Team Europe

A mix of players from different nations is led by Candidates co-leader Maxime Vachier-Lagrave of France, former World #2 Levon Aronian of Armenia, and former World #3 Anish Giri of the Netherlands, who is playing as a reserve. Board 3 is Poland’s Jan-Krzysztof Duda.

Their female team members are Ukraine’s Anna Muzychuk and Georgia’s Nana Dzagnidze. Oh yeah, I almost forgot: their captain is the greatest player ever, Garry Kasparov!

Team Rest of World

Teimour Radjabov (Azerbaijan) has returned to the top with a bang, and he is joined by young star Alireza Firouzja who has not chosen a country to represent after leaving Iran. Bassem Amin (Egypt) and Jorge Cori (Peru) represent Africa and South America, respectively.

Former Women’s World Champion Mariya Muzychuk (Ukraine) and Dinara Saduakassova (Kazakhstan) round out their lineup. They are captained by FIDE President Arkady Dvorkovich, who I had the pleasure of meeting in person at a tournament in 2019.

Round Robin Phase

China dominated the first part of the FIDE Online Nations Cup with 17 match points (+8=1-1). They drew Russia in Round 3, and only lost to USA in Round 10 when they had already clinched the top spot in the final.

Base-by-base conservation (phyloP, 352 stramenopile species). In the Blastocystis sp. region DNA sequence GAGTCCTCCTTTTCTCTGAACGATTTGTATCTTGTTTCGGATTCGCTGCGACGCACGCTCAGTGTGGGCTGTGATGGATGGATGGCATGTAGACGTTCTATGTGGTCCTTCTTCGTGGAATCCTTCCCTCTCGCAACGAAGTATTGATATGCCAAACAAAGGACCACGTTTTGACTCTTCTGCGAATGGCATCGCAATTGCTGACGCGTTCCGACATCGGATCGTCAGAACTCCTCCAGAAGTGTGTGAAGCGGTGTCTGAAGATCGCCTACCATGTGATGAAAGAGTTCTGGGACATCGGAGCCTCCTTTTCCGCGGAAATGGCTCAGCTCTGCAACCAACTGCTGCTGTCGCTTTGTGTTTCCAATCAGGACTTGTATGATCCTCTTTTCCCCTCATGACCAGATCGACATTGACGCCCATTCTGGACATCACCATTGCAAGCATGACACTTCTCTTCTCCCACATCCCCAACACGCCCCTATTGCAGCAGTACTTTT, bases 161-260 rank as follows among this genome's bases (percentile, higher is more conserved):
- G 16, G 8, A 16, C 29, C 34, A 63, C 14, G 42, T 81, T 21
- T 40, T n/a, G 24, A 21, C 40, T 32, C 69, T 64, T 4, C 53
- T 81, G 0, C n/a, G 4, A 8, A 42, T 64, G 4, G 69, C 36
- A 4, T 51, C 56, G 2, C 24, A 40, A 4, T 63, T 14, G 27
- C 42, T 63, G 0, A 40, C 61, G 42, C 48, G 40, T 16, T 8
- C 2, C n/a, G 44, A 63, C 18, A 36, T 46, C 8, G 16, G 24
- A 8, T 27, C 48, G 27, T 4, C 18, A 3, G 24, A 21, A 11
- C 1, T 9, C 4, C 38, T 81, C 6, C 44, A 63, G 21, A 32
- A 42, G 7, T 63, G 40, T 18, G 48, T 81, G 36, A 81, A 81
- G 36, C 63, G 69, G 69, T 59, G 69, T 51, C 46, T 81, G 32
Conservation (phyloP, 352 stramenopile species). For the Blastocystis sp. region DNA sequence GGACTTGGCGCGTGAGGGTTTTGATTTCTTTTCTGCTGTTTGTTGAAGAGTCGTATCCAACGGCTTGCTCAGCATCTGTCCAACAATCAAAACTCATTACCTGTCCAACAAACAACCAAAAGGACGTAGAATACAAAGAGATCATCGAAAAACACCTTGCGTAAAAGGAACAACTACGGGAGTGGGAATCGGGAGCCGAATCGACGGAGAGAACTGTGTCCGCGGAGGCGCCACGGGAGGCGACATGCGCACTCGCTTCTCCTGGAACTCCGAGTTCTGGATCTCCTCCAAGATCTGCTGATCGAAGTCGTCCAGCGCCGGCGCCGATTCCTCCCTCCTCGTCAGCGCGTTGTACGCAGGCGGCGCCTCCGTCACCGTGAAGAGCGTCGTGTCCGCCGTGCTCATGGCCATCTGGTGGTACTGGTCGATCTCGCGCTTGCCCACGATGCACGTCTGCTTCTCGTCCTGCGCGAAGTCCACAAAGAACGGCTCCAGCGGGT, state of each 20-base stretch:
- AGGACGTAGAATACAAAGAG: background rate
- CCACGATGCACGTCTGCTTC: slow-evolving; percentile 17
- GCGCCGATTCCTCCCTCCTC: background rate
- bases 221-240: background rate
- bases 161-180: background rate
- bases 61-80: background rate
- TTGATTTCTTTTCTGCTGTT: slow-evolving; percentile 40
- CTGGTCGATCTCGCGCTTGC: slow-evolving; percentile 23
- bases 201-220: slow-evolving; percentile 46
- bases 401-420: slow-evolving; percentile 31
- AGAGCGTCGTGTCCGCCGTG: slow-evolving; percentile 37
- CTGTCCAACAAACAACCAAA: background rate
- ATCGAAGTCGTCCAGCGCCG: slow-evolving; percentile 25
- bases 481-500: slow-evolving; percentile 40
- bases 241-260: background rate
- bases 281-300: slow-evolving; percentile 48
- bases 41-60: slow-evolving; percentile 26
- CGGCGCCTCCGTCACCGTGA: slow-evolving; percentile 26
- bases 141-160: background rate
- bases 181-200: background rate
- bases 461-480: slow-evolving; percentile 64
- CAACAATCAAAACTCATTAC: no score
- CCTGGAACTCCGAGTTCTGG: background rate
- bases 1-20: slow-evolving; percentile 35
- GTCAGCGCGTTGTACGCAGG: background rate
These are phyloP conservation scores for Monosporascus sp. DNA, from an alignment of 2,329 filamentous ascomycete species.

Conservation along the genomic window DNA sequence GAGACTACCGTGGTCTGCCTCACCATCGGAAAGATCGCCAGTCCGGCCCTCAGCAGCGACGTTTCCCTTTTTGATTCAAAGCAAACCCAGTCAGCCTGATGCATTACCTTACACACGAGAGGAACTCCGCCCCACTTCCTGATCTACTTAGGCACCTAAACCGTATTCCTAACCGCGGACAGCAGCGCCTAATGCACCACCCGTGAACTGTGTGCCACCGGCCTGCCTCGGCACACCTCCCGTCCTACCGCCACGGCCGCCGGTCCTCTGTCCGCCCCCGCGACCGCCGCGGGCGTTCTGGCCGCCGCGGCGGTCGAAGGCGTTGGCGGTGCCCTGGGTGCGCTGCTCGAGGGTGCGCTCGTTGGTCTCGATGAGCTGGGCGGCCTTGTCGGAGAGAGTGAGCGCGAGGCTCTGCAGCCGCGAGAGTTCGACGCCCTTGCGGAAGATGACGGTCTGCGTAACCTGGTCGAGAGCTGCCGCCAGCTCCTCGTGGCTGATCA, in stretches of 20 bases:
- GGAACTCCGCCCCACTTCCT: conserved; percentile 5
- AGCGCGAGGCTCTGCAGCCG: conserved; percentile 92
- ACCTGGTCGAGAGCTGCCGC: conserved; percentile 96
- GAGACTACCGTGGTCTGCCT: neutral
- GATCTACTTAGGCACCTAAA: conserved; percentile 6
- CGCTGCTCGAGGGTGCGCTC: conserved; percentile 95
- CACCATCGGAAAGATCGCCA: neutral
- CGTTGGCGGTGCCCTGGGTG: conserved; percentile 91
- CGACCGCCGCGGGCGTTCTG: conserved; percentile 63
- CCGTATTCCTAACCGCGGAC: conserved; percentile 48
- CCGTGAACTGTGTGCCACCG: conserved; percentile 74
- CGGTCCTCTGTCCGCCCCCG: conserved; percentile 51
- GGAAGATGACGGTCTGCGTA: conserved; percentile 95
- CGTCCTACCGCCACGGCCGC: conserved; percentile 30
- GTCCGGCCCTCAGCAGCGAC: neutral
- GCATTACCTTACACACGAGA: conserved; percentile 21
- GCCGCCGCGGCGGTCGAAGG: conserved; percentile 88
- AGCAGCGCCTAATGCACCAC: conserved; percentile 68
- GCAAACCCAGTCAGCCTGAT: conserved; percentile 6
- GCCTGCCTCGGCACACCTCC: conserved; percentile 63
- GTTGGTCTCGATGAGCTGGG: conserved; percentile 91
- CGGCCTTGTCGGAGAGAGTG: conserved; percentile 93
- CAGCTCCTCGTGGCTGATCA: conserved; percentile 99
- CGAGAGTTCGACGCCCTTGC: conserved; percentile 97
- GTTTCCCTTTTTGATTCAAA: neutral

The race for the other final spot came down to USA (+6=1-3) and Europe (+5=3-2). Each squad finished with 13 match points, but USA got the spot in the final by scoring 22 game points to Europe’s 21.5!

The other teams — Russia, India, and Team World — fell out of contention early on.

Superfinal

China earned draw odds in the Mother’s Day final match, which I have to agree with. There should be a reward for winning the first, 10-round phase of an event like this. In one match, anything can happen.

Still, it was too much for the USA to overcome. On paper, China had an advantage anyway, especially on Board 4, with the strongest active female on the planet Hou Yifan facing my friend Irina Krush. I had no doubt America’s only female Grandmaster would bring her best, and she held a draw rather comfortably despite being massively out-rated.

To win the match, USA needed two points out of the three remaining games, and it was just not to be. Hikaru Nakamura and Ding Liren drew a very double-edged game on Board 1, while Fabiano Caruana pressed Wei Yi on Board 2 and Yu Yangyi pressed Wesley So on Board 3.

Caruana and Yu both won, which was fitting because they were the two best performers in the entire event. The match was drawn 2-2, and China won the first FIDE Online Nations Cup.

Will this event become a fixture in the future after we (hopefully) defeat COVID-19? I hope so!

ChessBase and MegaBase: Essential!